We Have a Technical Difficulty (The Palais Theatre)

Beautiful live review of the last 2014 Hunters and Collectors gig at the Palais Theatre.

Author:  Alex Amster, The Dwarf.

Date: 12 April 2014.

Original URL: http://thedwarf.com.au/live_review/19225/hunters-and-collectors-_-we-have-a-technical-difficulty


Article Text

“We have a technical difficulty”; the words from Mark Seymour that started the last show of Hunters & Collectors’ 2014 tour. Since their reunion at the 2013 AFL Grand Final, Hunters & Collectors have been bringing their unique brand of classic Australian rock music around the country with a string of A Day On The Green gigs and two dates each at Sydney’s Enmore Theatre and Melbourne’s Palais Theatre. Having never seen them live I was excited to experience one of Australia’s greatest bands — these days it can be all too easy to be swept up in the thrill of all the great international acts we’ve been seeing. We must never forget the fact that Aussies can too can rock and roll.

After the technical issue (seemingly with the keyboards) was fixed, the band launched straight into a track from their first album, and a personal favourite of mine, “Talking To A Stranger”. Immediately the crowd was hit with a huge and intense sound, fuelled by the dual guitars of Mark Seymour and Barry Palmer. Instantly I realised that they were more powerful live than I had imagined, especially when the horns joined in. Nothing was lost in the mix and every detail was audible, which is an important thing for a band with such a layered and interesting sound.

They pushed ahead through great tracks from different points in their career. Unless you’re a huge fan it can be easy to only remember the bands hit singles, but even after a few songs they show you how great and how diverse they are. None of the songs they played were the same, each of them with different feels and different song writing genius and there were moments where I could have mistaken them for a more modern band. Their sound is so lovable for its 80s/90s feel and it reminds you of English contemporaries like The Stone Roses while being distinctly Australian and in my opinion, a little ahead of its time.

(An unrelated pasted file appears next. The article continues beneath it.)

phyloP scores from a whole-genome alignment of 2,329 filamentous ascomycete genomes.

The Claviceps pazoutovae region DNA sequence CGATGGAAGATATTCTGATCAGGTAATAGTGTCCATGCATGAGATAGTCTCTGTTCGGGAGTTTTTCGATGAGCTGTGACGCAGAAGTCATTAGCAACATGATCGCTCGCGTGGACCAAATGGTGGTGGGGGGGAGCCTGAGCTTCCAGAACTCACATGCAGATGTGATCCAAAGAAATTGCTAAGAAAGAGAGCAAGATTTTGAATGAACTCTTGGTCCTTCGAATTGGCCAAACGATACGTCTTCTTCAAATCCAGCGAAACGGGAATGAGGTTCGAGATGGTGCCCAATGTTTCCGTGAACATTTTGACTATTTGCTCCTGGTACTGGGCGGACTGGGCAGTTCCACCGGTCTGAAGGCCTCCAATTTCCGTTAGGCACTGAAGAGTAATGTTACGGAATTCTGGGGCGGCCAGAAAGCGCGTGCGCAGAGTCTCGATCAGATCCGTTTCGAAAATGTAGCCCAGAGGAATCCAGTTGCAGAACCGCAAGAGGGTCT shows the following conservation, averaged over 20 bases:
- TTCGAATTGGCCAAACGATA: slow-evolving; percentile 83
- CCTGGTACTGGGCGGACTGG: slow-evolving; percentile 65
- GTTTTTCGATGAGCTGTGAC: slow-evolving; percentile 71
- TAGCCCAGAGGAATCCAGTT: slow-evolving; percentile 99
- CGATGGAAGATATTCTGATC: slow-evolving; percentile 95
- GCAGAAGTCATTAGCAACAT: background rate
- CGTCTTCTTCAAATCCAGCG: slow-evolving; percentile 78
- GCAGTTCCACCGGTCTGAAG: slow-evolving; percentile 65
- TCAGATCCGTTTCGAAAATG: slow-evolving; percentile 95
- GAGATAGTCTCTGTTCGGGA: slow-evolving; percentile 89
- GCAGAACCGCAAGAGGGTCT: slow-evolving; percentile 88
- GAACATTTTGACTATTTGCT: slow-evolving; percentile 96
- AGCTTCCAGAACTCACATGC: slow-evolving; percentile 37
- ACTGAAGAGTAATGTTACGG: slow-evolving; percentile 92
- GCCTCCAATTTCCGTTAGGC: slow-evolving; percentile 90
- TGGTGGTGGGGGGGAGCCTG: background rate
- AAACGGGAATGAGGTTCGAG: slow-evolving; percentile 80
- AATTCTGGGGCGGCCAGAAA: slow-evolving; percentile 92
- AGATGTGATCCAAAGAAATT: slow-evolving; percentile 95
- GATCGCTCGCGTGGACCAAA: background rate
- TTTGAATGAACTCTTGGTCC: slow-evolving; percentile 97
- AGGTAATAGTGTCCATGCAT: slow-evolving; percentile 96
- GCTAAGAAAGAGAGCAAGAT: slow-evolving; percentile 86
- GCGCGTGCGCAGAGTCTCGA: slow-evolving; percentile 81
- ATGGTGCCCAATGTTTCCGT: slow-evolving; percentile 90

Mark Seymour insisted that everyone should stand up after a few songs – The Palais is one of my favourite venues but audiences there seldom stand – it was refreshing and exciting to see the crowd rise and dance to their favourite songs. Seymour is definitely a great front man and though his banter is somewhat awkward, it’s still funny and when he sings he sounds like no other. His voice is huge and gritty. Backups are provided by the rest of the band but they only enhance Mark’s presence.

When it was time for their hits like “Holy Grail” and “Do You See What I See” I had almost forgotten it was the same band that wrote these great songs. Hunters & Collectors should definitely not be summed up by the success of these tracks, but at the same time I am glad these are the songs that can represent Australian music of the 80s and 90s and it was an absolute blast to sing along to them and hear them live.

They finished up their main set with “When The River Runs Dry” and “Do You See What I See”. The crowd was definitely pleased with the show so far but roared for more. In the encore they performed more classics such as “The Slab”, “Skin Of Our Teeth” and of course “Throw Your Arms Around Me”.

“Throw Your Arms Around Me” is an incredibly beautiful song, I was lucky enough to see it performed by Eddie Vedder in the same venue in February so it was somewhat more special to see it again played by the band that wrote it. It’s a song that translates into more than just a love song: Seymour dedicated it to the asylum seekers which reminded me of its power. A song like that makes me proud to be Australian.

To finish the show, the tour, and mark the end of Hunters & Collectors for the foreseeable future they came out for a second encore and played “Know Your Product” by The Saints, joined by Paul Dempsey and Clint Hyndman from Something For Kate. There was so much energy and excitement on stage. Barry Palmer’s guitar tech came out for a bit and strummed Barry’s guitar while he fretted the chords. It was a perfectly rockin’ way to end the night.

Hunters & Collectors are an example of how rock music should be. They are tight, but loose. They have pop hooks, yet are as alternative as anyone. They are loud, but have clarity and most importantly: they rock and they roll.